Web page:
According to estimates, aluminum production has surpassed demand for almost a decade now. Meanwhile, the estimates for 2016 range from a record surplus to a record deficit. To be sure, Alcoa (AA) foresees a record aluminum deficit this year and says aluminum production will fall short of demand by 1.2 million metric tons.
Goldman Sachs, which is bearish on base metals (DBB), says aluminum production will exceed demand by a whopping 2.8 million metric tons in 2016. According to Bloomberg, Macquarie is also projecting a surplus of 1.7 million metric tons in 2016, while Harbor Intelligence expects aluminum markets to record a surplus of ~667,000 metric tons this year.
Investors looking at diversifying the risk of investing in a single security can also consider ETF’s for their investment portfolios. The Materials Select Sector SPDR ETF (XLB) is an alternate way to play the materials space. Together, Alcoa and Ball Corporation (BLL) form ~4.3% of XLB’s portfolio.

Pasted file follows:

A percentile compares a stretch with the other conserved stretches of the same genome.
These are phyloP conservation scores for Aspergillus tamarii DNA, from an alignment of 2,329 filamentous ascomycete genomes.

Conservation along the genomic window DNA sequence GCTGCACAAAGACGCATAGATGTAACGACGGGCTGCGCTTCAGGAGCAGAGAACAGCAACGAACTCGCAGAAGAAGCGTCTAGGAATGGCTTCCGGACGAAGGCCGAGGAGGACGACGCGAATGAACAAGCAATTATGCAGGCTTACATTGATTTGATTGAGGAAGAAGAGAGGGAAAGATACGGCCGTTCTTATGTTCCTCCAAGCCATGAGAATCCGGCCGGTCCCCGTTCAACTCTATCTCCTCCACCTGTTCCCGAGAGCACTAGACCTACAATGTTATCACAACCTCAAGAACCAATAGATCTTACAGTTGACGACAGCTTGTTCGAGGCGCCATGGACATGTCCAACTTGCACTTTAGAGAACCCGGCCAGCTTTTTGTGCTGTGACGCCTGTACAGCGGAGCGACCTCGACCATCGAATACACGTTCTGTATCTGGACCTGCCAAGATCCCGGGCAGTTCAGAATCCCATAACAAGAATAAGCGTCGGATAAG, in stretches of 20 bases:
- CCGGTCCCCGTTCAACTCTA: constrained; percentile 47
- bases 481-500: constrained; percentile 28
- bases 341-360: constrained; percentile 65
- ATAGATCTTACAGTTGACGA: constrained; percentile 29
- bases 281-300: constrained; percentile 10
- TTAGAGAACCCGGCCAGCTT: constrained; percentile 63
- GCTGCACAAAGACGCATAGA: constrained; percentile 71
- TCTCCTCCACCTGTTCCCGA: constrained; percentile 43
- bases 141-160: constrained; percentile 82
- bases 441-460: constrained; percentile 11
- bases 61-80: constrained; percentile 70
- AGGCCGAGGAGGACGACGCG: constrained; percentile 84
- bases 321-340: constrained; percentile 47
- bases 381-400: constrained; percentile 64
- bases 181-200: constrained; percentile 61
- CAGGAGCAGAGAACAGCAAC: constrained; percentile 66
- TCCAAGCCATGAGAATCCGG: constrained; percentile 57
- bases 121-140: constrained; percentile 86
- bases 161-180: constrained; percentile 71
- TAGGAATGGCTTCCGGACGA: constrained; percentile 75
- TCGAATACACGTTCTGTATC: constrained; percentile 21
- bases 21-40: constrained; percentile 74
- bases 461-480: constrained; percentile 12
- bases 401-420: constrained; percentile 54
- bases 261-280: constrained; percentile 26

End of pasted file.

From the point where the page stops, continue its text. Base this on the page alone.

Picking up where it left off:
According to the estimates compiled by Bloomberg, Bank of America sees aluminum markets in a balance this year, with a deficit of only about 7,000 metric tons. As for other primary producers, RUSAL—the world’s largest aluminum producer—sees aluminum markets to be in a deficit of 1.2 million metric tons in 2016. RUSAL has upwardly revised the deficit projection during the company’s 4Q15 earnings release.
By comparison, Norsk Hydro (NHYDY) sees aluminum markets to be in surplus this year. But Norsk could revise its projections when the company releases its 4Q15 financial results on February 17. Meanwhile, Alcoa itself expects aluminum demand at 60.5 million metric tons in 2016. Looking at the projections, they range from a surplus of 4.6% to a deficit of almost 2%. The difference in these projections is too large to be termed as a rounding error.
Continue to the next and final part for our discussion of what’s driving this huge variation in 2016 projections.